Art in Focus: ‘Don’t Be Afraid’ by Ann Quinn

Quinn’s luminous paintings reveal the extraordinary in the everyday

Don’t Be Afraid, oil on canvas, 2018,  by Ann Quinn. Taylor Galleries.

Don’t Be Afraid, oil on canvas, 2018, by Ann Quinn. Taylor Galleries.

 

What is it?

Don’t be Afraid is an oil painting by Ann Quinn. In it, a woman in athletic gear runs along a woodland path as early morning mist clears. We see her receding into the distance or perhaps, allegorically, into the unknown. It is probably relevant that the title is a translation of Seamus Heaney’s last text to his wife, Marie: noli timere. His poetry is close to the spirit of Quinn’s work.

How was it done?

Quinn usually develops her paintings using her own photographs as references. Not that a painting derives from any one photograph. Many can feed into a single painting. She is after something intangible, something not especially visible in a photographic image: an atmosphere generated at and by a particular place and time, combined with her own sensibility. What we see in a painting begins for her with a moment of abstraction, a flux that might resolve in any number of ways. It is perhaps surprising that the images that emerge from this flux are so definite, precise and detailed.

Where can I see it?

Don’t Be Afraid is one of the paintings in Quinn’s exhibition, The Human Presence, at the Taylor Galleries, 16 Kildare St, Dublin (taylorgalleries.ie), until September 22nd.

Is it a typical work by the artist?

Typical enough, though Quinn’s works often startle with the precise singularity of their vision. And, exceptionally, as the title of her show suggests, the human presence is a constant in her new work, whereas previously her landscapes were more likely to be free of people.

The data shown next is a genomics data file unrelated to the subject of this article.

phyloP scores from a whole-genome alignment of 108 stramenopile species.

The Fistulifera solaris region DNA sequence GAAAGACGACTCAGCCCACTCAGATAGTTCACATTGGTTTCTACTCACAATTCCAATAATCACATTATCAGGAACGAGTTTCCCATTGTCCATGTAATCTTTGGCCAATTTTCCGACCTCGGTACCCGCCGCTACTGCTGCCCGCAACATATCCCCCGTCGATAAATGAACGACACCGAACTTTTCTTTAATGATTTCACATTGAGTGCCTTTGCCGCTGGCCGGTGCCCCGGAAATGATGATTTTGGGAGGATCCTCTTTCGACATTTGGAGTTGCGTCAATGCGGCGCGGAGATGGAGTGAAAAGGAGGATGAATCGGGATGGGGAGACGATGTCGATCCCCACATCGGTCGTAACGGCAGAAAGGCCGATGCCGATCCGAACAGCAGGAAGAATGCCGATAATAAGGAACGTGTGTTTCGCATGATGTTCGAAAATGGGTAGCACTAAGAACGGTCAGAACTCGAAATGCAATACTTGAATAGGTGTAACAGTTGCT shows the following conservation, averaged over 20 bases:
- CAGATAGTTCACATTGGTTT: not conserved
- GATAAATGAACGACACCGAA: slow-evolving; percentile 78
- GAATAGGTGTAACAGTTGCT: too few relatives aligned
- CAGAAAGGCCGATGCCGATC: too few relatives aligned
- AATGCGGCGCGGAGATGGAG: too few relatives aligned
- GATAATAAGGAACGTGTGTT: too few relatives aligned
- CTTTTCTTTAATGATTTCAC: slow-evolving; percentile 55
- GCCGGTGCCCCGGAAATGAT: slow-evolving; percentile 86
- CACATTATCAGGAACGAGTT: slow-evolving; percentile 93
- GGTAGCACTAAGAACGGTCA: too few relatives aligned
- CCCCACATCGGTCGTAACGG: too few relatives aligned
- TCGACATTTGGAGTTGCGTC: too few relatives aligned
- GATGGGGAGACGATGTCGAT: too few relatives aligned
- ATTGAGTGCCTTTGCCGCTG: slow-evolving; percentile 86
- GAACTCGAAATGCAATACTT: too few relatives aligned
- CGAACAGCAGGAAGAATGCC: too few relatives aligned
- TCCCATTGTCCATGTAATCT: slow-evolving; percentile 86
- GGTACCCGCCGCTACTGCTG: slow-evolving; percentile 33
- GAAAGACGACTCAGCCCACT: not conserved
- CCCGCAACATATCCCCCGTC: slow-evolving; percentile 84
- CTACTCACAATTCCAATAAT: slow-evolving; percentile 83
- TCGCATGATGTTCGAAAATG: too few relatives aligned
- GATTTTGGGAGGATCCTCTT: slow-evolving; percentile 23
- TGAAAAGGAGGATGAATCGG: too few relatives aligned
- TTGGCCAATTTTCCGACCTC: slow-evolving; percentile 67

From a rural, farming background in Co Donegal, as a child she loved drawing and had a general aspiration to be an artist. Graduating from the National College of Art and Design (NCAD) in 2000, it was not entirely clear to her how that would work, in terms of making a living. She went full-time at her part-time cleaning job at a psychiatric hospital. A phonecall from a friend prompted her to take up a studio space and she quit her job and devoted herself to painting. As her work began to sell, she travelled she says, in “South East Asia, Central America, Iran, East Africa, India and Europe”. All have fed into her work but it is fair to say that what seems to count is not so much location as the quality of her concentration.

Quinn has recently resettled in Co Donegal and the works in the exhibition were painted in her new studio there. Her immediate surroundings feature, as does Dublin, where she was based for about 20 years, and the prairie adjacent to the Ragdale Foundation in Illinois where she spent an autumn residency in 2016. Some of the figures we see in the paintings are close to her (her mother, her father, perhaps herself), others are strangers. In each case, though, something about the individual presence ties the picture together for her.

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